If you find cracks in your walls, door or window frames coming away from the brickwork, or the building visibly leaning to one side, it could be signs of subsidence. Causes can vary from tree roots too near the house to old mineworkings below, but in many cases the best solution is underpinning.
What Is Underpinning?
Underpinning refers to various techniques of extending the foundations of a building. The usual approach is to take the foundations down to a lower substratum of the soil which can support it more securely, although sometimes the soil itself can be strengthened. Older buildings often have only very shallow foundations, but even a modern building with strong foundations can need underpinning if the ground no longer supports it adequately, for whatever reason.
Mass Concrete Method
This has been around a hundred years but can still be effective, though it’s a labour-intensive approach. It involves digging out sections of the area below the foundations, one at a time, and pouring in concrete. Eventually, you’ll have a complete extra layer of concrete beneath the original foundations, directing the load down to a more secure level. This is generally best with shallow foundations. Although it takes longer than other methods, it has the advantage of needing no heavy machinery.
Beam and Base Method
In this approach, a reinforced concrete beam is inserted, usually below the existing foundations, resting on a number of mass concrete bases. If the bases are placed effectively, this will spread the weight down to a firmer layer of subsoil.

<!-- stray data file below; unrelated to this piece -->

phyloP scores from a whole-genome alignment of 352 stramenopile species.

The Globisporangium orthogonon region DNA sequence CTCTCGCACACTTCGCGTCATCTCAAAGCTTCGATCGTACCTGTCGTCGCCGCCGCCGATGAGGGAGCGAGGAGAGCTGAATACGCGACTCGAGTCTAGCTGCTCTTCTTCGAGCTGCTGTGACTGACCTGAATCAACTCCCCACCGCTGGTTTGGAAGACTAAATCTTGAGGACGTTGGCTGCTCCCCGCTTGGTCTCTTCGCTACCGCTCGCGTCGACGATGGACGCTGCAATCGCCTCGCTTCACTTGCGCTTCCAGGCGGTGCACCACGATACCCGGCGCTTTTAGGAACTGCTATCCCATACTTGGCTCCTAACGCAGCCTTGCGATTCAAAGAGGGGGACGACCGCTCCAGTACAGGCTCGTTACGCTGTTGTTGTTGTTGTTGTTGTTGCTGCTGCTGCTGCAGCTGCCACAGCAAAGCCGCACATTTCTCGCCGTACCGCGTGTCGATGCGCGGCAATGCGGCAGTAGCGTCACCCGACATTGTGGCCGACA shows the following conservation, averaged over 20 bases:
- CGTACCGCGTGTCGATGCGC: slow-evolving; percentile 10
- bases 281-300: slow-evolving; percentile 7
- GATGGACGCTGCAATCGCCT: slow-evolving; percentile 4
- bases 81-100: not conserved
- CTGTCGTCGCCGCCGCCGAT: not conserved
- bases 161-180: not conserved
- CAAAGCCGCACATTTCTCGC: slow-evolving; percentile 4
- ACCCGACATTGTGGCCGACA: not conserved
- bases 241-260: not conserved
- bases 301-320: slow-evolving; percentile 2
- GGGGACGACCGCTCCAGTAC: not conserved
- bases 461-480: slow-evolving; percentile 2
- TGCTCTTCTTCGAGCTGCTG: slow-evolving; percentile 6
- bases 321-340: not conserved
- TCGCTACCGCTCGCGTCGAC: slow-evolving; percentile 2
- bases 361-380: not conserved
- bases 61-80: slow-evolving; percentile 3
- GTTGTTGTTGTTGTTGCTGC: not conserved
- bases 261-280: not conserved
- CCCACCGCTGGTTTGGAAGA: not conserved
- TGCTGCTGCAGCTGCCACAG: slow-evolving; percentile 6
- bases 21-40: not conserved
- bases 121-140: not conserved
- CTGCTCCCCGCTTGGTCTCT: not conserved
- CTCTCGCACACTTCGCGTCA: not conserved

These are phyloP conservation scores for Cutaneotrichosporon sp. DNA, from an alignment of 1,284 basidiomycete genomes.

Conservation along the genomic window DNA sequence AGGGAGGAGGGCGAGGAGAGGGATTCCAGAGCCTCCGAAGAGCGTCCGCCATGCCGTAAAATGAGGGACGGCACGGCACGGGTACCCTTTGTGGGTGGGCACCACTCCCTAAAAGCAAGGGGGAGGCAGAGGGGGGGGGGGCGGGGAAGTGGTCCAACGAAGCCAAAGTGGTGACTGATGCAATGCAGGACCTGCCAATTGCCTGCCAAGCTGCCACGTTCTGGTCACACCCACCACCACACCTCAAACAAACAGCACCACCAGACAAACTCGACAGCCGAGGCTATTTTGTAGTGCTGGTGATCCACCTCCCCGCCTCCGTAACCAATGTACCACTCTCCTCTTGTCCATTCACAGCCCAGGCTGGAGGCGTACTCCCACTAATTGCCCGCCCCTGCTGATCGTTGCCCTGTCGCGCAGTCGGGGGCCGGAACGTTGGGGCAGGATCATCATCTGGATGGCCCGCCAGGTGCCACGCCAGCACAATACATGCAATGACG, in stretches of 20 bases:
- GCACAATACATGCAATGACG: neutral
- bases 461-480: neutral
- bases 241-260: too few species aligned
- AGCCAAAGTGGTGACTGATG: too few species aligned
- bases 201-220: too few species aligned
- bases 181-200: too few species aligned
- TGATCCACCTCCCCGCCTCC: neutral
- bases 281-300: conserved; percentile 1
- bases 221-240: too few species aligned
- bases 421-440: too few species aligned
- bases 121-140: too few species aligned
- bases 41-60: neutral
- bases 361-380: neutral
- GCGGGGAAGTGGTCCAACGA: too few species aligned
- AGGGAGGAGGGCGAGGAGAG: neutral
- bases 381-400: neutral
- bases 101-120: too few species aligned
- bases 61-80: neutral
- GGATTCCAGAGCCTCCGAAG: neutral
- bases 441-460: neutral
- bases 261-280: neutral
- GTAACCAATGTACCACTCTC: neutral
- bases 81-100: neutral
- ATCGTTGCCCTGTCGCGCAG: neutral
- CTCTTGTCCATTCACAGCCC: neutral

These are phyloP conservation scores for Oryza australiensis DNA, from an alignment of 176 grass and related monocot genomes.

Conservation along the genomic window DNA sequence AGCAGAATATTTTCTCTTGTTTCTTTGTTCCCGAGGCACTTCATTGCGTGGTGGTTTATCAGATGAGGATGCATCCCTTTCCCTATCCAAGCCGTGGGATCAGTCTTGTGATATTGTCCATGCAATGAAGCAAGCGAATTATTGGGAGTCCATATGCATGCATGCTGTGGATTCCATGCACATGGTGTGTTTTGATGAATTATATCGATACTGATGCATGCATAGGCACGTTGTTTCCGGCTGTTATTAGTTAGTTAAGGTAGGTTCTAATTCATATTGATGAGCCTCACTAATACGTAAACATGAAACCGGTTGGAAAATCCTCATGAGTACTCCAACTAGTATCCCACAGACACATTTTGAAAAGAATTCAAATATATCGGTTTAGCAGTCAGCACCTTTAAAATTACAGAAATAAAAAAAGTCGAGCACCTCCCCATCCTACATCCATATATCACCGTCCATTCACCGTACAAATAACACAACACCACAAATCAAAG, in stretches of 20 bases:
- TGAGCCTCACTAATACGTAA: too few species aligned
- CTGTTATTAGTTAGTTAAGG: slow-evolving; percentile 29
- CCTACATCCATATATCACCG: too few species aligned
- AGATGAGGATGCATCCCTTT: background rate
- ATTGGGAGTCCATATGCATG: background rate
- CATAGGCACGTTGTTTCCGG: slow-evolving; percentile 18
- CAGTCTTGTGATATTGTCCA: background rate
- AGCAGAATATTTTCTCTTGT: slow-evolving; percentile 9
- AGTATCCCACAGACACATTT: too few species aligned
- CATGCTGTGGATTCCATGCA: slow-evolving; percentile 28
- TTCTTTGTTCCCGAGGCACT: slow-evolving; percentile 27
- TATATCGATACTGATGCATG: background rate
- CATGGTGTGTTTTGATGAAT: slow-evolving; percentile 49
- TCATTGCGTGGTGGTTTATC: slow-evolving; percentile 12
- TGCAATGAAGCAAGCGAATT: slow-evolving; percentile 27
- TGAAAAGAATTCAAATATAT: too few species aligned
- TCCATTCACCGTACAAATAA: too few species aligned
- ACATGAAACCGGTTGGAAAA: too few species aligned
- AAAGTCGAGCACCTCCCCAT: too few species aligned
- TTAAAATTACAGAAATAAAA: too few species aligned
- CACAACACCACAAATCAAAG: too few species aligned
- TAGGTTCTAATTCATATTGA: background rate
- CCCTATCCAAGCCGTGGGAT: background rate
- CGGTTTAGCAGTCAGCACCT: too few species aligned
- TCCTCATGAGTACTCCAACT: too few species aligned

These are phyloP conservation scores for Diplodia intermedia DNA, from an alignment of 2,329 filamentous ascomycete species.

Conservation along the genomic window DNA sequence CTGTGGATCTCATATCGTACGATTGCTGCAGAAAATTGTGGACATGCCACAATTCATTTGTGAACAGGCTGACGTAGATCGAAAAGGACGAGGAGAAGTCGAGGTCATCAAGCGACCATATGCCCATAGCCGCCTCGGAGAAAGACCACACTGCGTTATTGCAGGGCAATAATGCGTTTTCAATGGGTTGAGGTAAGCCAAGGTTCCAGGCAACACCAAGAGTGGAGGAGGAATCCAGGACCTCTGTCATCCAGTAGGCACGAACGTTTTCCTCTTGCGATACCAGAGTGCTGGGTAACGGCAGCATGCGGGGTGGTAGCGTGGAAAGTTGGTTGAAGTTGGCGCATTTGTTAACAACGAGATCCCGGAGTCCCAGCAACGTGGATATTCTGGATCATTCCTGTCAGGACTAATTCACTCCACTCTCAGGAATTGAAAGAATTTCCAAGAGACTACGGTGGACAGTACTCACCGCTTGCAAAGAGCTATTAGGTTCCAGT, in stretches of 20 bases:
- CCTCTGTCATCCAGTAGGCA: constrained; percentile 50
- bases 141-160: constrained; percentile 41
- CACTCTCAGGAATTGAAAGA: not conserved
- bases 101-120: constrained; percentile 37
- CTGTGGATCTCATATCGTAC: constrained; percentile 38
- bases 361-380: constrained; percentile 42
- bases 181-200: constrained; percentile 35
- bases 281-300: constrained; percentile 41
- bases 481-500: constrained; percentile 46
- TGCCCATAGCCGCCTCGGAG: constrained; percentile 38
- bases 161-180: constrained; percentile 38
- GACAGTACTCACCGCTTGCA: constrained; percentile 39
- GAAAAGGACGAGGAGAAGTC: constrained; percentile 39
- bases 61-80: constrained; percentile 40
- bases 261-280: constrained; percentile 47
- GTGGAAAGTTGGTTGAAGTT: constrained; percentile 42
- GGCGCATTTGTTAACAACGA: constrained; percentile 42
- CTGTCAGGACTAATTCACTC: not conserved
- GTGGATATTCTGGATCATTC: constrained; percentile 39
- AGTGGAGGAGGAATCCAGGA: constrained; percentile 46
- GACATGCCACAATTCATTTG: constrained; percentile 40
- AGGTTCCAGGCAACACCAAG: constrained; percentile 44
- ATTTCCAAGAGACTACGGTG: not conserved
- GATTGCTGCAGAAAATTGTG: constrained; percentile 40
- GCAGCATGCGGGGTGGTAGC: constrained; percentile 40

Perhaps the most popular approach today, mini-piling involves either auguring or driving slender piles down to considerable depths and anchoring them in a stable level. This takes specialist equipment and a good deal more technical precision than the mass concrete method, but enables the piles to take advantage of stable levels well below five metres down — levels that would be beyond other underpinning techniques.
Expanding Resin Injection Method
A fairly recent innovation, this aims to harden the soil rather than add extra foundations. A mixture of resin and hardener is injected into the ground, compacting the soil and allowing it to support the building’s weight more effectively.
Which Is the Best Method?
All four methods have their advantages, and it will depend on the precise situation. Most underpinning nowadays uses either mini-piling or resin injection, though the former is usually more secure, especially if a strong substratum can be found more than five metres down.
If you need advice on what kind of underpinning your house needs, contact us to discuss your problem.